Mayor Antonio Villarigosa used an emergency press conference on Thursday afternoon to call upon the 140,000 Angelenos still without electricity to remain patient, as LADWP crews worked to repair damages caused by a "once in lifetime" wind storm.
"This is one of the worst storms that the city has experienced in decades," Villaraigosa said.
Neighborhoods across the city were severely affected by the storm,
Villaraigosa said that LADWP has restored power to more than 80,000 customers and the worst of the storm may over. Over the next 24 hours, the mayor said, the storm is expected to transition to a traditional Santa Ana windstorm.
He added that "after some power outages and debris issues at [Los Angeles International Airport] last night, the airport is operating normally today."
He said LADWP crews were hard at work to repair damage caused by yesterday's fierce winds.
"We have more than 100 crews out working safely and quickly to restore down power lines at more than 1,000 separate incidents," Villaraigosa said. "For customers currently experiencing outages, they need to be aware it could take some time—maybe as long as 48 hours. We hope much sooner. We're asking for your patience."
He urged Angelenos to remain vigilant when driving or walking around their neigborhoods.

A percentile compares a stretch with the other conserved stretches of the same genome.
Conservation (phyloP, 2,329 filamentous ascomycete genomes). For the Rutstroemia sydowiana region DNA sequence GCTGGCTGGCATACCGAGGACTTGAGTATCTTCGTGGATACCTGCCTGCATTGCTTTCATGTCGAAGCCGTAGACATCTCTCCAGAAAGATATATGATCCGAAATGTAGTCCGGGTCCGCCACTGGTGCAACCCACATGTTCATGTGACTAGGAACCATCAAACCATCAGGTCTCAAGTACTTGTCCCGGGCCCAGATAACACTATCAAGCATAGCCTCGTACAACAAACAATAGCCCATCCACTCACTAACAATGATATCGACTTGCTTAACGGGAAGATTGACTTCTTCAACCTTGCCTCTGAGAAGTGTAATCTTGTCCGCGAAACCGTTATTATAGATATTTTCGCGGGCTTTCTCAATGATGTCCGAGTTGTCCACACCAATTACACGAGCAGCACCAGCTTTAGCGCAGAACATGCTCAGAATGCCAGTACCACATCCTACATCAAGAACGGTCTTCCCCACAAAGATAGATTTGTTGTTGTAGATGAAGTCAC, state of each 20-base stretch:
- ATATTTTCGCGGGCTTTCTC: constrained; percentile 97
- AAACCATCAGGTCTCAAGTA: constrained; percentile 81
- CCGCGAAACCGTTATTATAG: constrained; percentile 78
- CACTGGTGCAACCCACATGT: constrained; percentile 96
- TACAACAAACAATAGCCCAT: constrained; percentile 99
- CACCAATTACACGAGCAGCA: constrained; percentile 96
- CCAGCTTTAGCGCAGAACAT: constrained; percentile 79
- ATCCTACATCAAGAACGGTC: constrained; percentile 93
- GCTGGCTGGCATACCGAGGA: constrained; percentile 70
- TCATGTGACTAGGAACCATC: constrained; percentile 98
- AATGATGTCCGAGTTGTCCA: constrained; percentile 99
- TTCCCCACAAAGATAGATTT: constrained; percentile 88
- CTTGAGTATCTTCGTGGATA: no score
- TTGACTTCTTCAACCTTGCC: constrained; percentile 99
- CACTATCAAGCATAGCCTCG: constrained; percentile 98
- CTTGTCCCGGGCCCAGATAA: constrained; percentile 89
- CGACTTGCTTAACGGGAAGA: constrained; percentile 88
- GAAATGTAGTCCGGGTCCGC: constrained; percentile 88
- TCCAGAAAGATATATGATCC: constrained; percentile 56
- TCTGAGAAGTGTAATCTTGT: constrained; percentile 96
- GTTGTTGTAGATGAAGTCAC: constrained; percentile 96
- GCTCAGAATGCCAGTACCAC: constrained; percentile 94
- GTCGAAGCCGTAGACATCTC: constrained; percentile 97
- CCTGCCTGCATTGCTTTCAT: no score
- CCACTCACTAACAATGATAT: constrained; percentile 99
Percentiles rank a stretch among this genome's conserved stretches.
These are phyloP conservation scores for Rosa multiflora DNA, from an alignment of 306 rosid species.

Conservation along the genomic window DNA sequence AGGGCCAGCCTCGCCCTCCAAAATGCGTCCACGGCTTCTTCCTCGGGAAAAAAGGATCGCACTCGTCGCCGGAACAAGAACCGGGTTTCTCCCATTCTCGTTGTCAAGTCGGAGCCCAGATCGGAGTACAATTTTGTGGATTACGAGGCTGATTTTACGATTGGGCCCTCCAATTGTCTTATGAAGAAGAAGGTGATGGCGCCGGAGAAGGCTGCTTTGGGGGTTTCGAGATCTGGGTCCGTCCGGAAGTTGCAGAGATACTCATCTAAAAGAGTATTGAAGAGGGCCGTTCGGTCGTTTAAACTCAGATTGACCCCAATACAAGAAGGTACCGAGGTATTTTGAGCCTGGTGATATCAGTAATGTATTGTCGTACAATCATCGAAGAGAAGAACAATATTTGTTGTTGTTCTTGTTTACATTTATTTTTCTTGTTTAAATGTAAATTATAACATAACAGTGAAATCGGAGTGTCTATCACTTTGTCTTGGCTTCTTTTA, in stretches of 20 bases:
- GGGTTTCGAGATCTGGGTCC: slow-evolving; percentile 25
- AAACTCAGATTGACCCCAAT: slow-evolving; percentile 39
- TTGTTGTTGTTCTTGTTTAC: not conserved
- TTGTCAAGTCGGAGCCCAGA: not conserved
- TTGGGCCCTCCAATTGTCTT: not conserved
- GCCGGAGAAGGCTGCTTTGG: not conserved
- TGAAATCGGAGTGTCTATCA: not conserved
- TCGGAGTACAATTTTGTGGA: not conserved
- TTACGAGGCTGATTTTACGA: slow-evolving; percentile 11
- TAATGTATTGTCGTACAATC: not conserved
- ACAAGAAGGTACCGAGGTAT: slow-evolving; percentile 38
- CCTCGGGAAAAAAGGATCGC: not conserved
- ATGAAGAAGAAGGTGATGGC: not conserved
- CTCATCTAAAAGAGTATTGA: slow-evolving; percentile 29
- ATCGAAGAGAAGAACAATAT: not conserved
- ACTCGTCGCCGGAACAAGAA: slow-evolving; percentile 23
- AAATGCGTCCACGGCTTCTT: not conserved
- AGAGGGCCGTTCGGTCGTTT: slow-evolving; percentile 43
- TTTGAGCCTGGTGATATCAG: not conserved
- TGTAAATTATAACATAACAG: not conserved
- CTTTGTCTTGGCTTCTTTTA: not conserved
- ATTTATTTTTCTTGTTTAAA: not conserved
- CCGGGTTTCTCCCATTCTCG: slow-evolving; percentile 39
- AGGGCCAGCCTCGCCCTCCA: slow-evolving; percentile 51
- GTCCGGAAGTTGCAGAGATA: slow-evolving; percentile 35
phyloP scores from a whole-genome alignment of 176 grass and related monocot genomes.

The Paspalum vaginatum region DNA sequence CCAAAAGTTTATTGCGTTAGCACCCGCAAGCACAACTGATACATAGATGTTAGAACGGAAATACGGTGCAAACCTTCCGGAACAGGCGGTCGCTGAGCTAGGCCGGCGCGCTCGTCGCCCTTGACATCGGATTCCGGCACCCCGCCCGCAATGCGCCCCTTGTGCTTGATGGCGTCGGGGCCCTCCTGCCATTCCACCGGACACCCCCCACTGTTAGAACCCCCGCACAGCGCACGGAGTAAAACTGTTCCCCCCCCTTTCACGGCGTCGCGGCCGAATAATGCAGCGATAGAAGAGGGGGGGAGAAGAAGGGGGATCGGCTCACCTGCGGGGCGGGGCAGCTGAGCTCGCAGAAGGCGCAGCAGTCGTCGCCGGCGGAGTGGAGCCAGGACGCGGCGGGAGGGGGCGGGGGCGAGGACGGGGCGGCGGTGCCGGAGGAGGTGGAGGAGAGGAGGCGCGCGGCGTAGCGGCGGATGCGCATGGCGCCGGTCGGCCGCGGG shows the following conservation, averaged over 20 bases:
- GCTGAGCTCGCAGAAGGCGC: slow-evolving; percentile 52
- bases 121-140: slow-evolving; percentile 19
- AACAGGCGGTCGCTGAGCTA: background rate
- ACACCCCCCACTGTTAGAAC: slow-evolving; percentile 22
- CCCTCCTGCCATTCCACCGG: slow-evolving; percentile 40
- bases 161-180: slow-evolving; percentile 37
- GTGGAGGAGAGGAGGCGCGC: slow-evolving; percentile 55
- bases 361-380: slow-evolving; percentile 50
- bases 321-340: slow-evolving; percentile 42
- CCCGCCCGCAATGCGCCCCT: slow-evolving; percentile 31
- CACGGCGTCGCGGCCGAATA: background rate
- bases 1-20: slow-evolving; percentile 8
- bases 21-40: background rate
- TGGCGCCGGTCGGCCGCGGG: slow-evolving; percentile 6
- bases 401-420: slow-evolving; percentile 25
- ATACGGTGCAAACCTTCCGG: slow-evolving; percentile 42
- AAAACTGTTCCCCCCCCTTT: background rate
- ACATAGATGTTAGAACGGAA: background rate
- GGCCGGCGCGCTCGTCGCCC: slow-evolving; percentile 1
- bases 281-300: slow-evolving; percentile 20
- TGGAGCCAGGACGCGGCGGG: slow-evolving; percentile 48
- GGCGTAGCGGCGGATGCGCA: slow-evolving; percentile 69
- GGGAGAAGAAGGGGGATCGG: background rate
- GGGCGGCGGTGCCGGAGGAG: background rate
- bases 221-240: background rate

"I urge Angelenos to use extreme caution around downed power lines and fallen trees," he said. "They should assume any downed power line is live, and if you see a down power line, stay as far away as possible and call 911."
Vilaraigosa said the city's 311 non-emergency line would be open 24 hours while the city recovered from the wind storm, and said residents could use the line to report less severe damages caused by the storm.
Los Angeles Fire Department Chief Brian Cummings said that crews have responded to 1,425 calls since midnight, and that the department was well on its way to doubling its typical call load for an average day.
Cummings said a red flag alert would remain in place until 8 p.m. on Friday, as high winds and low humidity still posed a high fire threat.
An additional 21 engines would be on patrol, Cummings said, along with brush patrol vehicles to handle the additional call load.
In addition to the red flag alert, Jim Featherstone, Director of the City's Emergency Operations Center, said the center activated a level 2 response stance at 9:30 a.m. on Thursday as a result of the storm's damages.
"We'll be operating through the night to handle crisis issues and to coordinate the city's response effort," Featherstone said.
This article first appeared on Highland Park-Mount Washington Patch.